after all that work, I probably stink less
with a good shower and the miracle of soap,
now the dogs will stop cozying up to me,
showing their bellies, rolling on the scent
of chicken and steer manure, compost, dirt
irresistible to the canine persuasion
licking my face, afternoon into evening.
I saw the International Space Station
after midnight, its wings caught the sun,
orbit skirted the atmosphere on gravity,
solar panels lit up, clipping along
in the dark sky crossing Orion’s belt
right fast between Rigel and Betelgeuse.

PHOTO: Stars in the night sky and trails of the International Space Station by Jose Camilo Lopez Perez.

NOTE FROM THE AUTHOR: In my freeform sonnets, I often balance pieces from different times and settings. Here, after a deep dive of winter gardening, I was swarmed by my dog, Bud, and his visiting best friend, Otto. They turned on another memory, when I saw the International Space Station one night. I worked on a project for Boeing that contributed to the ISS, and witnessing it in flight was as joyful as those two dogs. This is the lead off piece in A Singular Bestiary, a now 160-page sonnet sequence that is a novel of sorts, though interspersed with pieces, like this one, grounded in my life. Some of my work gets pretty dark, so I try to make sure there’s a balance.


ABOUT THE AUTHOR: Craig Thompson lives with spouse Ariel, feline Pixie, and Bud the Wonder Dog. Recently published poems are in Terror House, The Locust Review, Spread, and Pontoon Poetry. His artwork has appeared in Surreal Salon/The Baton Rouge Gallery and Mind Maze/Gallery 118. Craig has received Seattle’s prestigious Denny Award and other civic honors for the Jungle Project, a public safety and environmental program he’s led since 2005.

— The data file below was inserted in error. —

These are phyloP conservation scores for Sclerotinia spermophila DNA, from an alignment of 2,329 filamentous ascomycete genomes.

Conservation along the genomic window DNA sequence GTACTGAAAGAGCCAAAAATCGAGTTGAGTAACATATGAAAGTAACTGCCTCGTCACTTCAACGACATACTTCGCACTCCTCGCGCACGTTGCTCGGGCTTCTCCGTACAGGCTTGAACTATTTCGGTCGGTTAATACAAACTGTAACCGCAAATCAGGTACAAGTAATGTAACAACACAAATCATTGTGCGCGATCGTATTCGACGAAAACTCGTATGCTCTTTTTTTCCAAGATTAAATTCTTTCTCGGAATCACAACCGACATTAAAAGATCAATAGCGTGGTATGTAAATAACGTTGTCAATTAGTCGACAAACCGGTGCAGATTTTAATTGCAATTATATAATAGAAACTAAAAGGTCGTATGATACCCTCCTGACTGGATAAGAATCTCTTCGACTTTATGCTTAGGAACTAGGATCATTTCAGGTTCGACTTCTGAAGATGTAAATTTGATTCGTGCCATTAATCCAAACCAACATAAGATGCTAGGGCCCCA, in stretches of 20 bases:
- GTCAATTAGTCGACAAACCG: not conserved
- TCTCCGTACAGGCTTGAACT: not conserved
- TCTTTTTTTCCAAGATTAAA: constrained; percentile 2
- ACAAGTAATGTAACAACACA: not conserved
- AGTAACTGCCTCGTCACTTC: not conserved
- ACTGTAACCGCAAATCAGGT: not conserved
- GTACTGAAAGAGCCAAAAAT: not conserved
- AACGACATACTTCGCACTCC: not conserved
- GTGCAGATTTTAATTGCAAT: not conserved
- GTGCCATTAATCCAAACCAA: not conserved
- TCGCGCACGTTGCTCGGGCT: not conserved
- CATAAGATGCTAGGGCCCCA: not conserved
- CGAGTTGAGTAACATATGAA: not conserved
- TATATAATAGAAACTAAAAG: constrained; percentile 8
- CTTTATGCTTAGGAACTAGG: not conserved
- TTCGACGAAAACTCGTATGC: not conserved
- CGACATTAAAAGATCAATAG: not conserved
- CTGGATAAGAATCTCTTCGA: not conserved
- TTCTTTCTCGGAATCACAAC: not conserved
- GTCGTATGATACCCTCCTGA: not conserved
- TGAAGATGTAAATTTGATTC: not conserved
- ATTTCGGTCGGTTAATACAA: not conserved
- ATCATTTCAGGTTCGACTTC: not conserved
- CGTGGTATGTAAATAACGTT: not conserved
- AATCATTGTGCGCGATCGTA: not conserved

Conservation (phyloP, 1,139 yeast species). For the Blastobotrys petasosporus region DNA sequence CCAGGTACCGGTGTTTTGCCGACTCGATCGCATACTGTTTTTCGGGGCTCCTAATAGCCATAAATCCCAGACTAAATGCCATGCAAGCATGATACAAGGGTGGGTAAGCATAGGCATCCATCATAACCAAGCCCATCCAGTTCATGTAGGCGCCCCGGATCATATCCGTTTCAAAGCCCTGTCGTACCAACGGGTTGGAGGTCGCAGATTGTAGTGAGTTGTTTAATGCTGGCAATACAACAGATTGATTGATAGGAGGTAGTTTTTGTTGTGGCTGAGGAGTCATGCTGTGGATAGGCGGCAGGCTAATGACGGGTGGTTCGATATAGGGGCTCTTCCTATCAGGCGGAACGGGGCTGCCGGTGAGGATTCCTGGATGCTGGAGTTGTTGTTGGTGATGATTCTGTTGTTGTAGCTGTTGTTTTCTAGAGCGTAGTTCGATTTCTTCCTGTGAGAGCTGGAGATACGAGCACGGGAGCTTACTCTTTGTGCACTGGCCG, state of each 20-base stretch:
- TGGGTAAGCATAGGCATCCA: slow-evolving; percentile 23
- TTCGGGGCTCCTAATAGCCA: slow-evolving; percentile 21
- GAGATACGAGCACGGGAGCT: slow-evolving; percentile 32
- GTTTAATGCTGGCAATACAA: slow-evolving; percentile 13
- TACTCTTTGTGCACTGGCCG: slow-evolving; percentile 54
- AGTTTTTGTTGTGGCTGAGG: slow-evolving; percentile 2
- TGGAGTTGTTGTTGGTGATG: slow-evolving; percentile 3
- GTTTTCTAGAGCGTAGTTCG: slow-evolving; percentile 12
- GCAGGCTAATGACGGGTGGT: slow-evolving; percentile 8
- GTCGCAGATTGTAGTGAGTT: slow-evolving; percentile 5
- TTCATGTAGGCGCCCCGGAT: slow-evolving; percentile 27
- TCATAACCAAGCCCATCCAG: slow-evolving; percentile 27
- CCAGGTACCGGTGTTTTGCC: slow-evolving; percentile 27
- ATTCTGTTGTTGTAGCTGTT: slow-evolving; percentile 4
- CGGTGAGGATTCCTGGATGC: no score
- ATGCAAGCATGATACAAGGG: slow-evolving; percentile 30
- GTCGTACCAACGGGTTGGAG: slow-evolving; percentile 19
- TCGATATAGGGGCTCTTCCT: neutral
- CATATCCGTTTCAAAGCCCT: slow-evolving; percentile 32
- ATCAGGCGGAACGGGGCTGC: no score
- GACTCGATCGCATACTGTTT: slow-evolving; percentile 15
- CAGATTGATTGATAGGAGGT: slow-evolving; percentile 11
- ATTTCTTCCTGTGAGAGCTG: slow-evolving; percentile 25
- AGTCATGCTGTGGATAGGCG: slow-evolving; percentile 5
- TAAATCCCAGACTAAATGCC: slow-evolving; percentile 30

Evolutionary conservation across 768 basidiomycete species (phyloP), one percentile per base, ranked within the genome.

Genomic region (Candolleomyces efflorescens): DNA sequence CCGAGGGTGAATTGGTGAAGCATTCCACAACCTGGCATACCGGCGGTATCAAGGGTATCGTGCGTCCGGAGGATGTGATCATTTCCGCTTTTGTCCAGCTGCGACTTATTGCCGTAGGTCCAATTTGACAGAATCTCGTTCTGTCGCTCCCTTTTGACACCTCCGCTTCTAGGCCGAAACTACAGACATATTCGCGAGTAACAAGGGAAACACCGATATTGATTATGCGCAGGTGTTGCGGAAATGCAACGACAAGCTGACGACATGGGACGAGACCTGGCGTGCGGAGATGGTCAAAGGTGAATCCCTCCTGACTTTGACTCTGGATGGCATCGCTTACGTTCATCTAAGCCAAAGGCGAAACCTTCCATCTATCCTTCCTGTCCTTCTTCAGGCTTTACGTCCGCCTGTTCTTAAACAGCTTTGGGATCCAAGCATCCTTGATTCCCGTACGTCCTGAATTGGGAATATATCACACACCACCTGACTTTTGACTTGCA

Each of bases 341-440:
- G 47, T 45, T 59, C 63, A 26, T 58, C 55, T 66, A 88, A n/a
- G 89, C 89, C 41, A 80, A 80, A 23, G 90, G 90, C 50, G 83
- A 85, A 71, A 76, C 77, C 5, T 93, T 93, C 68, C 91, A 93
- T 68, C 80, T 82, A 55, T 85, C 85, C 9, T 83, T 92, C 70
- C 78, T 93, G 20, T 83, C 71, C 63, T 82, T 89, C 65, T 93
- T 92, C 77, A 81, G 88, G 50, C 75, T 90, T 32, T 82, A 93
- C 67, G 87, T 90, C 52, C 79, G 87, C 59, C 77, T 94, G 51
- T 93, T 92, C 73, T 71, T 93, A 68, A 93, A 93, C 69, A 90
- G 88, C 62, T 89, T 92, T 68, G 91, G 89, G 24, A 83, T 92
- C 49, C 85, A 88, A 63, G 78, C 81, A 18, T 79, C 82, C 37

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A Moment
by Deborah Pope

My sons, four and seven, in yellow slickers,
were coming down the long, gravel drive
in the rain, carrying the morning paper.
Their black umbrellas crazily swayed
and jaunted above them. I could see only
their legs until they tilted their awkward
awnings back like the Morton Salt girl.
Their joy brimmed over every puddle,
every emphatic stomp of their soaked-through
shoes. They paused, waved to where
I stood at the kitchen window,
in the ache of that ancient longing—
a child’s approach, return.

Previously published in the author’s collection, Take Nothing (Carnegie-Mellon Press, 2020).

Photo by Tatyana Tomsickova.

NOTE FROM THE AUTHOR: In this poem I have tried to capture the brief immediacy of a “moment” between a mother (me) and her children. I also see something timeless in the moment, prefiguring as it does how mothers across time have wished and waited for their children, no matter how grown, to return home from their journeys, no matter how small.


ABOUT THE AUTHOR: Deborah Pope has published four books of poetry—Fanatic Heart, Mortal WorldFalling Out of the Sky, and Take Nothing. Her newest, Wild Liar, is forthcoming in 2023 from Carnegie-Mellon Press. Her work has appeared in Poetry, Threepenny Review, Michigan Quarterly Review, Southern Review, EPOCH, Birmingham Poetry Review, and Poetry Northwest, among others. She has also been awarded the Robinson Jeffers Prize.

Author photo by by Les Todd ©Duke University Photography.

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Of Hammers, Stars, and Memories
by Ken Gierke

Our work finished after adding
the final touch to the barn we’ve built
over the past week, a horse stall
for Lori’s Morgan, we wash for dinner.
Our bellies full, we place kindling